MOBILE, Ala. – The Bills are going to let their evaluations of the 2018 draft class – not their obvious need – dictate whether they try to move up in the first round to pick a quarterback.
They won't make a trade that does not make sense – meaning a deal that smacks of desperation.
They have a long way to go in the evaluation process before they even think about whether they should move up.
Bills General Manager Brandon Beane made those general statements – in so many words — after Tuesday's practice sessions at the Senior Bowl.
Bills fans have 12 weeks to chew on the Bills' quarterback debate leading up the NFL Draft on April 26. It's the obsessive question facing the Bills because they do not have a franchise QB and they have two first-round picks (Nos. 21 and 22) to use as possible trade-up leverage.
Beane shared some of his big-picture draft philosophy at Ladd-Peebles Stadium. He said any player must merit a high draft grade, regardless of need, before he would even think about trading up.
"We've got to do a good job with all positions of putting a value on where they belong," Beane said. "If you put a quarterback, a guy at the top you think he's a top-five guy, that's one you'd make a move for. But that's any position. That comes with a hefty price to be able to do that from 21 or 22, where we're at. So we're not saying we would do that. To go up there, we'd have to really feel good about it."
Beane acknowledged it might be very difficult for the Bills to move way up. The top two teams in the draft, Cleveland and the New York Giants, both need quarterbacks. Denver at No. 5 and the New York Jets at No. 6 also need QBs. Of course, one or more of those teams could fill their need through free agency.
"At the end of the day, anything that's for sale, it's only for sale if somebody is willing to move it," Beane said. "I know there's going to be all these hypotheticals. This is how the Bills could do this; this is what it would take. But you have to have a partner if we decided it was worth it . . . to move up there."
"Even if you want to move to two or three or four or five whatever number it is, they have to be willing to do it," Beane said. "And they may ask for a king's ransom that does not make sense for us. Again, we have to have a partner if we were ever choosing to move up or move down. Who knows what will happen? We're still a long way from doing that because we haven't put a final value on each of these players."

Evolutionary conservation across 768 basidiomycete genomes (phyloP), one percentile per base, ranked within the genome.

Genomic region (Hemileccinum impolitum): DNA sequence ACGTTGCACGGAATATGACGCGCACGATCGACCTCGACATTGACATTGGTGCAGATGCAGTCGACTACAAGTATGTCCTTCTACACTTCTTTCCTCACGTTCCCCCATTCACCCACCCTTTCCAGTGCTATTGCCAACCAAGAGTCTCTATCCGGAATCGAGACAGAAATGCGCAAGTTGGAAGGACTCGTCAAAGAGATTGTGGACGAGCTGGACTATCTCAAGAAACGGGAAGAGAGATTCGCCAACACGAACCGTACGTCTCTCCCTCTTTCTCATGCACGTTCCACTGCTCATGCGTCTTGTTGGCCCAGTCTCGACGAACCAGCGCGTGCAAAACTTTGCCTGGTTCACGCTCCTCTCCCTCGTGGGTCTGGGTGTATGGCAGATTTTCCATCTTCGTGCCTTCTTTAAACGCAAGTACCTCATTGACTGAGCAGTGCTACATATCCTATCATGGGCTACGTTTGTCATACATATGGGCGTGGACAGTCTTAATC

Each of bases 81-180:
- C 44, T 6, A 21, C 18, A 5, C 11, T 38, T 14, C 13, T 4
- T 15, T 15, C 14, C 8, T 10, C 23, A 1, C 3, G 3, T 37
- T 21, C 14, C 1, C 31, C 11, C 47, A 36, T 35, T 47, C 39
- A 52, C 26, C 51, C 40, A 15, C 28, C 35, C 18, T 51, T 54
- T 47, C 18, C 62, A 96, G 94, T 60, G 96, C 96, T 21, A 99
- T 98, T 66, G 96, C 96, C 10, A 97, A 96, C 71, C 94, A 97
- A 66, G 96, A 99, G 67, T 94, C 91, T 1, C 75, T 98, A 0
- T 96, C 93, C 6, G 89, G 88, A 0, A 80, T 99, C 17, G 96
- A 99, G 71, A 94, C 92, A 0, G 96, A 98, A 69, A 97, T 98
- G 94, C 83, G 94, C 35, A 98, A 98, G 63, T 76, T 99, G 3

A big part of the evaluation process is the meetings that teams conduct with the draft prospects. Beane said he likes the quarterback depth in the 2018 draft but stressed that is a preliminary opinion.
"It looks pretty good," Beane said. "I've yet to get to meet any of these guys. We're just starting that process. A lot of these guys have a lot of physical tools, but there's guys every year that have physical tools that when you get down to March and April you go: 'Ahh – I don't know. I'm not sure.'
"I'll have a much better idea once we get through the combine, the pro days and then visiting with them, even bringing them in for a visit," Beane said.
Asked what he needs to see to buy into a QB prospect, Beane said: "The quarterback is such a layered piece. Obviously, you have to have all the physical tools. You guys have heard me talk about making plays from the pocket and things like that. But you've got all the intangibles, the leadership. Do they make guys around them better? What's their command? Have they taken snaps from center?"
"We talk about the college game and the spread," Beane said. "We saw fumbles today. Some of these guys had not taken snaps from center very often. High schools don't even do it any more. It's a big learning curve for a lot of these guys. So you've got to predict where they're at. Then you have to talk about if I do take some of these guys, what's the learning curve before they can assimilate to our offense?"
Beane said he and his scouts have a lot of work to do before making their draft board.
"It's a quarterback league, let's be honest," he said. "You have to make sure you're comfortable. That's why you have to do the due diligence in the fall. This is the next step, the Senior Bowl. The next step's the combine, then pro day. We have to do everything before we put a value on these guys. If you put a value up here – that means you feel comfortable going up there to get them whatever position it is. We're still a ways away from doing that."
Beane said he has not had even casual conversations with any other general managers about possible draft-pick trades.
"I'm not there yet," he said. "I think there's still too much to do. You got free agency and all that. There's a lot of questions that are unanswered on our own roster."
Story topics: Brandon Beane